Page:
Carthage produced little art. Most of the work of the Carthaginians was imitative of Egyptian, Greek, and Phoenician originals. In literature only a few technical works appeared. Thus, little is known of the everyday life of Carthage, its government, or its language. Religion in Carthage involved human sacrifice to the principal gods, Baal and Tanit, the equivalent of the Phoenician goddess Astarte. The Greek gods Demeter and Persephone and the Roman goddess Juno were adapted to later religious patterns of the Carthaginians. 
  • Tunisia 1949. The Berber Hermes. Greek god of commerce adapted to Berber style. 

Carthage engaged in war almost continually with Greece and with Rome for 150 years. Wars with Greece, beginning in 409 BC, concerned the control of Sicily, which lay only about 160 km (about 100 mi) from Carthage and formed a natural bridge between North Africa and Italy. 

Tunisia 1949. The Berber Hermes. Greek god of commerce adapted to Berber style.

Tunisia 1989. Theater of Carthage.

UNESCO (France) 1985. Amphitheater of Carthage.

Carthage first encountered defeat in Sicily in 480 BC, when the Carthaginian general Hamilcar (flourished 5th century BC) commanded a force that hoped to expand Carthaginian influence throughout Sicily, but was defeated by Gelon, the tyrant (ruler) of Syracuse. Further Carthaginian attempts to conquer Sicily were thwarted by armies under the command of the Syracusan tyrants Dionysius the Younger, Dionysius the Elder, Agathocles, and Pyrrhus, king of Epirus. After their final defeat in 276 BC, the Carthaginians continued to hold territory in Sicily; 12 years later the first of the Punic Wars against Rome began.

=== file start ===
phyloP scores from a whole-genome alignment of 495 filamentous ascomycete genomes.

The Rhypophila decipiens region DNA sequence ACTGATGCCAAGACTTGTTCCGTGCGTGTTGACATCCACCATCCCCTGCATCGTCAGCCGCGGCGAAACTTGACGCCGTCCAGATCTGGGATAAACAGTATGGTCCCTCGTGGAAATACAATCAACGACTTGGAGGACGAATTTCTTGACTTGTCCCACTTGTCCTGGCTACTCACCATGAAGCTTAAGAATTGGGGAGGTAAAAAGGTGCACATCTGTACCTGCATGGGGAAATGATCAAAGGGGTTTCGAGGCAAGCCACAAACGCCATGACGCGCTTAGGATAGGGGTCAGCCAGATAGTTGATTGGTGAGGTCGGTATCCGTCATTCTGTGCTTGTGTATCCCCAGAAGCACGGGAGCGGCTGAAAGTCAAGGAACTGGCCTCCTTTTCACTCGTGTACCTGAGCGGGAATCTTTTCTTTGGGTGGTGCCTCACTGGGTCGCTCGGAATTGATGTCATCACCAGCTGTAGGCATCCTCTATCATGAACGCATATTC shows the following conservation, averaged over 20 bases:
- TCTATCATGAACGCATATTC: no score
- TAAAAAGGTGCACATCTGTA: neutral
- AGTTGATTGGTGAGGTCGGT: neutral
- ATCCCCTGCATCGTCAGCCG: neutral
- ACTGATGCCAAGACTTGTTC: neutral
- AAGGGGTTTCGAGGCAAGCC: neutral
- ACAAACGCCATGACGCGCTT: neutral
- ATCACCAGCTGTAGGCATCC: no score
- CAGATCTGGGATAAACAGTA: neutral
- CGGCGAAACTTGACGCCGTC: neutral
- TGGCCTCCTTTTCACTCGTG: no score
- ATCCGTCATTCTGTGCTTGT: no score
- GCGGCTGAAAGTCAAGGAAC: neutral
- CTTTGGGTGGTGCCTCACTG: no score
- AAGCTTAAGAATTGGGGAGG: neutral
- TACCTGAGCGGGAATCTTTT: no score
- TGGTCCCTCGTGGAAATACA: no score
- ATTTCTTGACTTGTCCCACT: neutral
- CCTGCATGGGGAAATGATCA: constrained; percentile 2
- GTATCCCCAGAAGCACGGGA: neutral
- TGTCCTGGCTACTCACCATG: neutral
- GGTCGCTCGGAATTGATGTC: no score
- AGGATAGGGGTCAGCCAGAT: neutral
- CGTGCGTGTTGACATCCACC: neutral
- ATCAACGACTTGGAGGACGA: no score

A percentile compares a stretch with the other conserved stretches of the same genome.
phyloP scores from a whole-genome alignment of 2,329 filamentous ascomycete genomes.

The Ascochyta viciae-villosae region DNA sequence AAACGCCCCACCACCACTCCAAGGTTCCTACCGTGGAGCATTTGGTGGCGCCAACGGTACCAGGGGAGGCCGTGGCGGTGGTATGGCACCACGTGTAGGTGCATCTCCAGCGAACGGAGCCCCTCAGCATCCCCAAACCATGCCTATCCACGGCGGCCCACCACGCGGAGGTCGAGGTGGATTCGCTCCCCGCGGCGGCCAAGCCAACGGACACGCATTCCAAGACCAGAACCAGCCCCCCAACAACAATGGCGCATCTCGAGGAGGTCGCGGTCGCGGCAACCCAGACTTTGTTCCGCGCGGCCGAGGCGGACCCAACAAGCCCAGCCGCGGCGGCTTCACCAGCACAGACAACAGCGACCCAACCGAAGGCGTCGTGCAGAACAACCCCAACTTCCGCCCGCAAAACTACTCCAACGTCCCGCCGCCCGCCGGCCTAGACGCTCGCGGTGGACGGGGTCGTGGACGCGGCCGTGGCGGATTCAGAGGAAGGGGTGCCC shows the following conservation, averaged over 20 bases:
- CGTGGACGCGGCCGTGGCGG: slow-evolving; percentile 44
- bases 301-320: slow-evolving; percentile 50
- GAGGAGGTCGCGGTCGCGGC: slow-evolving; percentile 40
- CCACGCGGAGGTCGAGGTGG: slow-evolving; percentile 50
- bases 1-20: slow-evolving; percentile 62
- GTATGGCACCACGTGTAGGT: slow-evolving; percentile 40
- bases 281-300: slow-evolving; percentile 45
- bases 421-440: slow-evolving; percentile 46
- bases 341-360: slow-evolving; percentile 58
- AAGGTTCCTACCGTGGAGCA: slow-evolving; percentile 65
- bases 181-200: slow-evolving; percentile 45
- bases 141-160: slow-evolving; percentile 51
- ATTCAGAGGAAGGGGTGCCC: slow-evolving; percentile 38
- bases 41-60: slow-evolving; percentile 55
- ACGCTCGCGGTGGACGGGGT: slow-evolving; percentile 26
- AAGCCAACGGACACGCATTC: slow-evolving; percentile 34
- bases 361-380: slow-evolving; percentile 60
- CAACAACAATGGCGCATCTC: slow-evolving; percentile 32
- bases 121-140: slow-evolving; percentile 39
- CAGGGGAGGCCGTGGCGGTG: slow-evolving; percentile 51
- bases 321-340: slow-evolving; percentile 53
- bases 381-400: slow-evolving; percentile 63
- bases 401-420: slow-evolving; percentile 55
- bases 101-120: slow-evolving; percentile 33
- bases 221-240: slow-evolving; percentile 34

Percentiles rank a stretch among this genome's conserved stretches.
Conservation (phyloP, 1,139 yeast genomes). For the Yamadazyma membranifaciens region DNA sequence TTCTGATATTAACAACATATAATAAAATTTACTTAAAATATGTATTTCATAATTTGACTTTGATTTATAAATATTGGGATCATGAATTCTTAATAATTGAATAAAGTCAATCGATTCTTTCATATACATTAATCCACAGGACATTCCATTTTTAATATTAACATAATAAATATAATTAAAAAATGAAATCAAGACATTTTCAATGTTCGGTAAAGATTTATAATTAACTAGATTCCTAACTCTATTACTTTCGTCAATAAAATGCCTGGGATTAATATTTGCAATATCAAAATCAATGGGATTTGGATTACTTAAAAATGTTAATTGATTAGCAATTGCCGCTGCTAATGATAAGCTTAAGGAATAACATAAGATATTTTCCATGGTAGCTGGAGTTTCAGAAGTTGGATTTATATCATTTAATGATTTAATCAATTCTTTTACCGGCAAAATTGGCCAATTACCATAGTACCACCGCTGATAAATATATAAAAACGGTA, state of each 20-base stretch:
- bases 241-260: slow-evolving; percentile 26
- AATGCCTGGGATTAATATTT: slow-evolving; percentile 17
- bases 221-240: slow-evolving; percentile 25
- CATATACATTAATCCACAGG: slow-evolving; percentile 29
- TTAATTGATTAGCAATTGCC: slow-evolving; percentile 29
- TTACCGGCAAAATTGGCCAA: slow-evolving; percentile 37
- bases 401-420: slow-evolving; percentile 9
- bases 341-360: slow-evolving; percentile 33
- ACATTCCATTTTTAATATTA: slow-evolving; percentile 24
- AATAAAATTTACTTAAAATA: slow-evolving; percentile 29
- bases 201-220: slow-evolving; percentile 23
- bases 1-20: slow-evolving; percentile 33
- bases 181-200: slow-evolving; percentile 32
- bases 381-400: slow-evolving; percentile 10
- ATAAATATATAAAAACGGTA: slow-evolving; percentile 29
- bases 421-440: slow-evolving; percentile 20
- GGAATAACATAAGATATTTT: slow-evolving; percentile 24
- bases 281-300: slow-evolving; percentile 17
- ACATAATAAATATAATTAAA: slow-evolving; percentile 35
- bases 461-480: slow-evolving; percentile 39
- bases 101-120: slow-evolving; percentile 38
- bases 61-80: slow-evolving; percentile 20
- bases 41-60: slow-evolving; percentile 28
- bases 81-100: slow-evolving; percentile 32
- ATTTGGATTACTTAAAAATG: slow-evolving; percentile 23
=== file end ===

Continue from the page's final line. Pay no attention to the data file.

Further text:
• Tunisia 1989. Theater of Carthage. 
  • UNESCO (France) 1985. Amphitheater of Carthage. 

Punic Wars
The First Punic War (264-241 BC) brought to the fore the Carthaginian general Hamilcar Barca. Defeated in Sicily, Hamilcar invaded Spain. His conquests in southern Spain were completed by his son-in-law Hasdrubal and by his son Hannibal. Carthage ceded its holdings in Sicily to Rome after the final Roman victory at the Aegates Islands. 

Tunisia 1995. Souvenir sheet (perforated). General Hannibal.

Tunisia 1995.Souvenir sheet (imperforate). General Hannibal.